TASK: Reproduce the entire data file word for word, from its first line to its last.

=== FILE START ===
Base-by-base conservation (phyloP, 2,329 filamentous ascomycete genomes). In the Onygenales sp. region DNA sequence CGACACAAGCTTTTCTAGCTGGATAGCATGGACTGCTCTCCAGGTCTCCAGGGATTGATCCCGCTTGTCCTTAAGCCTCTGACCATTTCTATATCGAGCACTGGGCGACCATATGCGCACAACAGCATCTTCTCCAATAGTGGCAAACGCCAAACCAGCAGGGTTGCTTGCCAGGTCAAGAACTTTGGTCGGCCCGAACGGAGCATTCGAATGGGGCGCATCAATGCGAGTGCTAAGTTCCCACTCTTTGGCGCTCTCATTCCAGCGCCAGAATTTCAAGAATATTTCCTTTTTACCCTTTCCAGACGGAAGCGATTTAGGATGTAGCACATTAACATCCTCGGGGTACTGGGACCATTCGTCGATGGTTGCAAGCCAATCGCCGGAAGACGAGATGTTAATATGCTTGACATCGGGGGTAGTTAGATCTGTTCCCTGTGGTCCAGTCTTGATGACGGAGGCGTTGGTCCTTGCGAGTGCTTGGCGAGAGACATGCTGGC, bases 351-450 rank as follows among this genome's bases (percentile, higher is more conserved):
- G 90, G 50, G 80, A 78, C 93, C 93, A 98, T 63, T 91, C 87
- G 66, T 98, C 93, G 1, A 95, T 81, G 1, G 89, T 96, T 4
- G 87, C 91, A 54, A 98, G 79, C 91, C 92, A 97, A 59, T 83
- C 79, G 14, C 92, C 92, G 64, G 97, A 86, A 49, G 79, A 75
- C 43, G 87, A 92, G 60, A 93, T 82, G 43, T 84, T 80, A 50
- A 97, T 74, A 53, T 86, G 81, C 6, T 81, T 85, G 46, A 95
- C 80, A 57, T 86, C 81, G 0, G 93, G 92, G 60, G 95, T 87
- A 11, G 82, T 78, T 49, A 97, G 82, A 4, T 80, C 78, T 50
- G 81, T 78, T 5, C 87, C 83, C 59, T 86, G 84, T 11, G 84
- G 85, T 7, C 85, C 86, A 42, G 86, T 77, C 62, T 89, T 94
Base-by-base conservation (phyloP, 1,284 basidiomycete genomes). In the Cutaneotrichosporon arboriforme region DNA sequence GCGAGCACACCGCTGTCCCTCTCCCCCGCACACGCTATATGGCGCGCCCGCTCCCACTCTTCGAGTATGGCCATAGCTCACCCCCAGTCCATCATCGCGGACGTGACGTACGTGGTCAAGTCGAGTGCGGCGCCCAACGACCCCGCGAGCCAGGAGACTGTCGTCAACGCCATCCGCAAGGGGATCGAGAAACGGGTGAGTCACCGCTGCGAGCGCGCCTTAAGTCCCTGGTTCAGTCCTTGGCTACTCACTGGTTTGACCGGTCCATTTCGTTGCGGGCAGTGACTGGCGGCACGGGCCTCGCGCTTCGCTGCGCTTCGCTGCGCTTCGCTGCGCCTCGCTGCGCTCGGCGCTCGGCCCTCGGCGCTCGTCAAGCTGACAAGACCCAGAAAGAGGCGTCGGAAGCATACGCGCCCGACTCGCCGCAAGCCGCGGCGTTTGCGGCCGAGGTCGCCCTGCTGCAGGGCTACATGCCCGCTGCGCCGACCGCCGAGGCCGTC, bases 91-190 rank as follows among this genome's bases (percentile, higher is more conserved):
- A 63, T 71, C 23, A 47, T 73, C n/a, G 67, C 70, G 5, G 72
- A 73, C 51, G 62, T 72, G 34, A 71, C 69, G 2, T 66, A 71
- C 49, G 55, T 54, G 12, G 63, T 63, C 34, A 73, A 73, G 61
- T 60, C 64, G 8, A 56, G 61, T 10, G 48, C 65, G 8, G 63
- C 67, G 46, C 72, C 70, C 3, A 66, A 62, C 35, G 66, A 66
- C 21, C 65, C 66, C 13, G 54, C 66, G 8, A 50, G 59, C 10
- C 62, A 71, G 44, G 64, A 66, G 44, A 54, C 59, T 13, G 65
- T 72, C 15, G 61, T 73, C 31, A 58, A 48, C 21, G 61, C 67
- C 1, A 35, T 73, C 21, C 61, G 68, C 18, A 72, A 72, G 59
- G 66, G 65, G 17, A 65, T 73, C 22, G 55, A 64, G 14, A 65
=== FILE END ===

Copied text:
Base-by-base conservation (phyloP, 2,329 filamentous ascomycete genomes). In the Onygenales sp. region DNA sequence CGACACAAGCTTTTCTAGCTGGATAGCATGGACTGCTCTCCAGGTCTCCAGGGATTGATCCCGCTTGTCCTTAAGCCTCTGACCATTTCTATATCGAGCACTGGGCGACCATATGCGCACAACAGCATCTTCTCCAATAGTGGCAAACGCCAAACCAGCAGGGTTGCTTGCCAGGTCAAGAACTTTGGTCGGCCCGAACGGAGCATTCGAATGGGGCGCATCAATGCGAGTGCTAAGTTCCCACTCTTTGGCGCTCTCATTCCAGCGCCAGAATTTCAAGAATATTTCCTTTTTACCCTTTCCAGACGGAAGCGATTTAGGATGTAGCACATTAACATCCTCGGGGTACTGGGACCATTCGTCGATGGTTGCAAGCCAATCGCCGGAAGACGAGATGTTAATATGCTTGACATCGGGGGTAGTTAGATCTGTTCCCTGTGGTCCAGTCTTGATGACGGAGGCGTTGGTCCTTGCGAGTGCTTGGCGAGAGACATGCTGGC, bases 351-450 rank as follows among this genome's bases (percentile, higher is more conserved):
- G 90, G 50, G 80, A 78, C 93, C 93, A 98, T 63, T 91, C 87
- G 66, T 98, C 93, G 1, A 95, T 81, G 1, G 89, T 96, T 4
- G 87, C 91, A 54, A 98, G 79, C 91, C 92, A 97, A 59, T 83
- C 79, G 14, C 92, C 92, G 64, G 97, A 86, A 49, G 79, A 75
- C 43, G 87, A 92, G 60, A 93, T 82, G 43, T 84, T 80, A 50
- A 97, T 74, A 53, T 86, G 81, C 6, T 81, T 85, G 46, A 95
- C 80, A 57, T 86, C 81, G 0, G 93, G 92, G 60, G 95, T 87
- A 11, G 82, T 78, T 49, A 97, G 82, A 4, T 80, C 78, T 50
- G 81, T 78, T 5, C 87, C 83, C 59, T 86, G 84, T 11, G 84
- G 85, T 7, C 85, C 86, A 42, G 86, T 77, C 62, T 89, T 94
Base-by-base conservation (phyloP, 1,284 basidiomycete genomes). In the Cutaneotrichosporon arboriforme region DNA sequence GCGAGCACACCGCTGTCCCTCTCCCCCGCACACGCTATATGGCGCGCCCGCTCCCACTCTTCGAGTATGGCCATAGCTCACCCCCAGTCCATCATCGCGGACGTGACGTACGTGGTCAAGTCGAGTGCGGCGCCCAACGACCCCGCGAGCCAGGAGACTGTCGTCAACGCCATCCGCAAGGGGATCGAGAAACGGGTGAGTCACCGCTGCGAGCGCGCCTTAAGTCCCTGGTTCAGTCCTTGGCTACTCACTGGTTTGACCGGTCCATTTCGTTGCGGGCAGTGACTGGCGGCACGGGCCTCGCGCTTCGCTGCGCTTCGCTGCGCTTCGCTGCGCCTCGCTGCGCTCGGCGCTCGGCCCTCGGCGCTCGTCAAGCTGACAAGACCCAGAAAGAGGCGTCGGAAGCATACGCGCCCGACTCGCCGCAAGCCGCGGCGTTTGCGGCCGAGGTCGCCCTGCTGCAGGGCTACATGCCCGCTGCGCCGACCGCCGAGGCCGTC, bases 91-190 rank as follows among this genome's bases (percentile, higher is more conserved):
- A 63, T 71, C 23, A 47, T 73, C n/a, G 67, C 70, G 5, G 72
- A 73, C 51, G 62, T 72, G 34, A 71, C 69, G 2, T 66, A 71
- C 49, G 55, T 54, G 12, G 63, T 63, C 34, A 73, A 73, G 61
- T 60, C 64, G 8, A 56, G 61, T 10, G 48, C 65, G 8, G 63
- C 67, G 46, C 72, C 70, C 3, A 66, A 62, C 35, G 66, A 66
- C 21, C 65, C 66, C 13, G 54, C 66, G 8, A 50, G 59, C 10
- C 62, A 71, G 44, G 64, A 66, G 44, A 54, C 59, T 13, G 65
- T 72, C 15, G 61, T 73, C 31, A 58, A 48, C 21, G 61, C 67
- C 1, A 35, T 73, C 21, C 61, G 68, C 18, A 72, A 72, G 59
- G 66, G 65, G 17, A 65, T 73, C 22, G 55, A 64, G 14, A 65